Almost at the Top, Capitals Catch a Break

By Tarik El-Bashir
Washington Post Staff Writer
Friday, January 25, 2008

Brent Johnson's vacation figures to be much more enjoyable.

The Washington Capitals' backup goaltender planned to leave for Las Vegas today to get in some relaxation during the three-day hiatus for the all-star game. Considering what Johnson endured in the frantic last moments of last night's 2-1 victory over the Toronto Maple Leafs at Verizon Center, he definitely deserves a break.

Johnson stopped 31 shots, including two saves in the final minutes as the Maple Leafs applied pressure on the power play, to pick up his third straight victory and pull the Capitals within one point of Carolina for the Southeast Division lead.

"It would have been a long three days if we wouldn't have won," Johnson cracked.

Victory, though, hardly seemed secure against the Maple Leafs, who on Wednesday got a goal from Mats Sundin with 30 seconds remaining and escaped Air Canada Center with a 3-2 win over the Capitals.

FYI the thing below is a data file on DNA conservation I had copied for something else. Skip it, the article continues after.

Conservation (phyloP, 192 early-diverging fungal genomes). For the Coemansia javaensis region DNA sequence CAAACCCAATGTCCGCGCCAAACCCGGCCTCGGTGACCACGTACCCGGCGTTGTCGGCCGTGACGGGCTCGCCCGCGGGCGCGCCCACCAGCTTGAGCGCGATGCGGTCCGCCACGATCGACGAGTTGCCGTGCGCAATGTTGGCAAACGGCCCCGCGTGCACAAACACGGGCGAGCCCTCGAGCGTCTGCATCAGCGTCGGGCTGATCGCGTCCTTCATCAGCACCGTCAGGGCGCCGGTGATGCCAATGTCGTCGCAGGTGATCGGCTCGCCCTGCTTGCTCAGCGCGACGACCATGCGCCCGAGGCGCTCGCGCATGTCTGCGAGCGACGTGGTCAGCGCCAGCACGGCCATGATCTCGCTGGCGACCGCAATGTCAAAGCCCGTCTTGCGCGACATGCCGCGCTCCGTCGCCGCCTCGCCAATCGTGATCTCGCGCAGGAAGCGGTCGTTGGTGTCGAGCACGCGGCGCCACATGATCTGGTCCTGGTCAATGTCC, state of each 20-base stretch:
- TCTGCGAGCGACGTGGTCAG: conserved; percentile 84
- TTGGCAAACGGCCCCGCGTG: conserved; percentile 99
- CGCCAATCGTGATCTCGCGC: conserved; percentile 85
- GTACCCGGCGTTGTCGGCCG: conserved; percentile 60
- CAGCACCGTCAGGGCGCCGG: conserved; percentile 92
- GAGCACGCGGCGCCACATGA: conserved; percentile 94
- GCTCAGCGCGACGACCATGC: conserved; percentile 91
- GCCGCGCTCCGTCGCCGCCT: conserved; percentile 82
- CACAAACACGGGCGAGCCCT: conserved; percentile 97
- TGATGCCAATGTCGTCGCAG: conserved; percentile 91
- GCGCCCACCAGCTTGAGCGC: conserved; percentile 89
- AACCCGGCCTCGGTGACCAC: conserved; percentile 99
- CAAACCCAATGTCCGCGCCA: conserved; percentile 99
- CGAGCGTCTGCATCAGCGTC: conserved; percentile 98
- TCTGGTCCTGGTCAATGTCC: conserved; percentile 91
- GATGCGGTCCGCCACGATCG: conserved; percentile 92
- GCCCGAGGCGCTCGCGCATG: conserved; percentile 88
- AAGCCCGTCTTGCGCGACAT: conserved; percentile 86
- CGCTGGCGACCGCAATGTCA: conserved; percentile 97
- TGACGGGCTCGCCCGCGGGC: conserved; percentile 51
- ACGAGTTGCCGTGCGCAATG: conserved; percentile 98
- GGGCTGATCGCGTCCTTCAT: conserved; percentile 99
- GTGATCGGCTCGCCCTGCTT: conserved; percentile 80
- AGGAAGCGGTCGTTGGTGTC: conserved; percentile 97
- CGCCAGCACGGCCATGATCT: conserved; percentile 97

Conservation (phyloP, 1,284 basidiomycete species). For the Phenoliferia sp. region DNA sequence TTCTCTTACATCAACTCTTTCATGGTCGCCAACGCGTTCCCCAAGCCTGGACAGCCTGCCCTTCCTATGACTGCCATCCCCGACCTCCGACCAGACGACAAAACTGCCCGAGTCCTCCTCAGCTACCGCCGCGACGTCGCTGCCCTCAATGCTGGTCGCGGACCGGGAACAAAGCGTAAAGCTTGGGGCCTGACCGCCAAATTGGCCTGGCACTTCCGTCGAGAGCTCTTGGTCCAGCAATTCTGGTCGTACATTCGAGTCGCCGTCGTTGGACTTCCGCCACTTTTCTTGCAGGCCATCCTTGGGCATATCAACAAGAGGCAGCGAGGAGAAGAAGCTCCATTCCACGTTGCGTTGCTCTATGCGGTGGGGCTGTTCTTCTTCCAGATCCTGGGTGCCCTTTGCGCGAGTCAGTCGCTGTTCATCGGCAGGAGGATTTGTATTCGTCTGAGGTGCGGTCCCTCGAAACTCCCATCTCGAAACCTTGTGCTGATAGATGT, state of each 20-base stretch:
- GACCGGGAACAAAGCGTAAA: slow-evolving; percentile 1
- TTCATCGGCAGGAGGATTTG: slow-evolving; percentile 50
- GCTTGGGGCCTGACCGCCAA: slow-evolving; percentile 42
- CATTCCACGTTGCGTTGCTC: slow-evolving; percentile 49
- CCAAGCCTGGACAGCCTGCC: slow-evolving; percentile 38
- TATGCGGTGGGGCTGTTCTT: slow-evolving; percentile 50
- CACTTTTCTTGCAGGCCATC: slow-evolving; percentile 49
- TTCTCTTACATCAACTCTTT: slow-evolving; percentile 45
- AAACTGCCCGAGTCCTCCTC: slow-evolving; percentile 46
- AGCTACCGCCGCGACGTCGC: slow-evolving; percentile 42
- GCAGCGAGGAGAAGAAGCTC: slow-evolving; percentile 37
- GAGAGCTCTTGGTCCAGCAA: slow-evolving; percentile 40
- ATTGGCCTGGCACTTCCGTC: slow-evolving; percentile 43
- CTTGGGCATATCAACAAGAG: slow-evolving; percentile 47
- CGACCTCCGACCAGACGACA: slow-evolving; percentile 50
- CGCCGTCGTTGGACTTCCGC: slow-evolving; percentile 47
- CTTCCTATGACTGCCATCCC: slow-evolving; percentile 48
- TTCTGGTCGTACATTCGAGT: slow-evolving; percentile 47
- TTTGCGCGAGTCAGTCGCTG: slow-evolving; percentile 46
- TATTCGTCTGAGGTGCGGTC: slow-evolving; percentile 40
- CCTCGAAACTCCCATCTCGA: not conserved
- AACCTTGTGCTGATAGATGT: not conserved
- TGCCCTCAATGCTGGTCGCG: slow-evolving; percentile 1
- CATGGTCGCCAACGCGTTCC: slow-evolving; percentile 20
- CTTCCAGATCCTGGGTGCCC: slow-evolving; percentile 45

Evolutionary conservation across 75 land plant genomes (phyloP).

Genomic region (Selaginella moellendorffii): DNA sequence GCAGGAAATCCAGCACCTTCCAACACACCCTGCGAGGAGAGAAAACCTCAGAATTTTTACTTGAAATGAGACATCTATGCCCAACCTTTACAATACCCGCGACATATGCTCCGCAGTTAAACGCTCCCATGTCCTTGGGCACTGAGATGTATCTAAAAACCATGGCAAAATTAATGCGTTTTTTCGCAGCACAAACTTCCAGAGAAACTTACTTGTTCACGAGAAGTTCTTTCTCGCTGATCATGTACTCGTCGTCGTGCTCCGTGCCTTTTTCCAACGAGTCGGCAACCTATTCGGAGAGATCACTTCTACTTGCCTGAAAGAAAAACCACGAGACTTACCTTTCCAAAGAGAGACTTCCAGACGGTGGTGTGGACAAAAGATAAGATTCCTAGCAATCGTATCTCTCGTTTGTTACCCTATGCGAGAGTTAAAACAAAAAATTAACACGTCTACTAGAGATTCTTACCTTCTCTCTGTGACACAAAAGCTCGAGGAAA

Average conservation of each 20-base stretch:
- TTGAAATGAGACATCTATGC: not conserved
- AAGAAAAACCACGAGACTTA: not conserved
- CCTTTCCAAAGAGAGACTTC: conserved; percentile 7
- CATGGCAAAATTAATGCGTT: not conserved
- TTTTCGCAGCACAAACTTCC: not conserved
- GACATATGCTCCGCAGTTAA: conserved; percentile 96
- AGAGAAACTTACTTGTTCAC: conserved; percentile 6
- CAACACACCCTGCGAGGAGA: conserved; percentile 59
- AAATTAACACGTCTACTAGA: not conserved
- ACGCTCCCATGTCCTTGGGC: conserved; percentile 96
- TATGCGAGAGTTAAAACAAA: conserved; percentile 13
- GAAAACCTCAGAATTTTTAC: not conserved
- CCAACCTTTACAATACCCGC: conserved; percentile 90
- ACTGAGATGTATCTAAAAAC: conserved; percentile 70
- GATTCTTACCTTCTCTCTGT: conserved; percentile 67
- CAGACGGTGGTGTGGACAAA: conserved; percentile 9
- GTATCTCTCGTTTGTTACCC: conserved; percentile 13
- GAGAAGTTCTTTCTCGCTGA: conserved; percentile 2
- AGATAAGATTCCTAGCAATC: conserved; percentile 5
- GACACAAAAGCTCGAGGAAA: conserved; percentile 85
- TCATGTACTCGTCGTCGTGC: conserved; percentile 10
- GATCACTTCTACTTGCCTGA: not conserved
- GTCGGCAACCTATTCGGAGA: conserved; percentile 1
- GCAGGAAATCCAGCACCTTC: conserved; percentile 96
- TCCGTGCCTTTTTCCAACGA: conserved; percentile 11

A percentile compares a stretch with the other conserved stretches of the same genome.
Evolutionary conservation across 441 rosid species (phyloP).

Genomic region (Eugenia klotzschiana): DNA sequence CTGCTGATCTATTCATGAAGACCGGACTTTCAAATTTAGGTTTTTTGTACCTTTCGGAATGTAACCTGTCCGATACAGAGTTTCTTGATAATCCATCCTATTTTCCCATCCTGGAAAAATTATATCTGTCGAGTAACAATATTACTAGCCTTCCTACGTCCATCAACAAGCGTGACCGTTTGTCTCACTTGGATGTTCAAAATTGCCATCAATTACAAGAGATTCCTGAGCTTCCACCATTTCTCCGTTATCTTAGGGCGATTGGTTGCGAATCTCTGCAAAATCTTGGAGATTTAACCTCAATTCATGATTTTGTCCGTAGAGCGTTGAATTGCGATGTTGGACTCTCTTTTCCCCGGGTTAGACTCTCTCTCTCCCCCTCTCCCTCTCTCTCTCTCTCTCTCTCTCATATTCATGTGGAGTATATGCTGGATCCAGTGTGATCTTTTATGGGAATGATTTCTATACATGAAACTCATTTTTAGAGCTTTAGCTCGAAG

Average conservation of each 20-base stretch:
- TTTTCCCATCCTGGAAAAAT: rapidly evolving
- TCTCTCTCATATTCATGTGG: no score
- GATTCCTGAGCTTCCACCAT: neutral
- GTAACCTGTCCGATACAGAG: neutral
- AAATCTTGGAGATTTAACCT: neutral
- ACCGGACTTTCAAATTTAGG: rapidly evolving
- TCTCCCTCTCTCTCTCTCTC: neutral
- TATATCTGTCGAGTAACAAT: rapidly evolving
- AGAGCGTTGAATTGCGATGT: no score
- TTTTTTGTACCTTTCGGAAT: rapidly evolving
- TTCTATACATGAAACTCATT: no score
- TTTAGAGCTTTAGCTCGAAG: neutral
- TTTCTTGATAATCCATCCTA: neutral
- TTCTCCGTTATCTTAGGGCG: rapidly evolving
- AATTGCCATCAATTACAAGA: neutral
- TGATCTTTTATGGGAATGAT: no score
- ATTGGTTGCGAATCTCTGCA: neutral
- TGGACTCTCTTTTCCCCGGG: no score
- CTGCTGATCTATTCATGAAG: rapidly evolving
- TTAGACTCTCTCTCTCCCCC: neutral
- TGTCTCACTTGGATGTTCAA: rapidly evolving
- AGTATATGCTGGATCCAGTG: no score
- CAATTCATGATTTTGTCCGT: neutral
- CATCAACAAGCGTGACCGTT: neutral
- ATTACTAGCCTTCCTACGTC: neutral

They almost ruined Washington's night again.

The Capitals were clinging to a 2-1 lead when center David Steckel was sent to the penalty box for boarding defenseman Ian White with 2 minutes 18 seconds left to play. Maple Leafs goalie Vesa Toskala soon went to the bench, giving Toronto a 6-on-4 for 1:20.

But Johnson turned back attempts by Pavel Kubina and Sundin to bail out Steckel, one of the Capitals' best penalty killers, and clinch Washington's fourth win in five games.

"It looked worse than it really was," Steckel said of his hit from behind on White. "But I knew it wasn't going to be good if we lost this game because of me."

Since Coach Bruce Boudreau stepped behind the bench on Nov. 22, Johnson has been one of the team's best players. He is 5-1 with a 2.05 goals against average and .926 save percentage under Boudreau, and his coach believes he has earned the right to play more down the stretch.

"You could tell he was on his game," said Boudreau, who earned his first NHL coaching win over the team that drafted him in 1975. "His movement was great and we needed him because we were tired. We got outplayed pretty good for the first time in a while."

The Capitals took a 1-0 lead on a power-play goal by Brooks Laich in the first period, which is the way the game remained unit the third period.


CONTINUED     1        >

© 2008 The Washington Post Company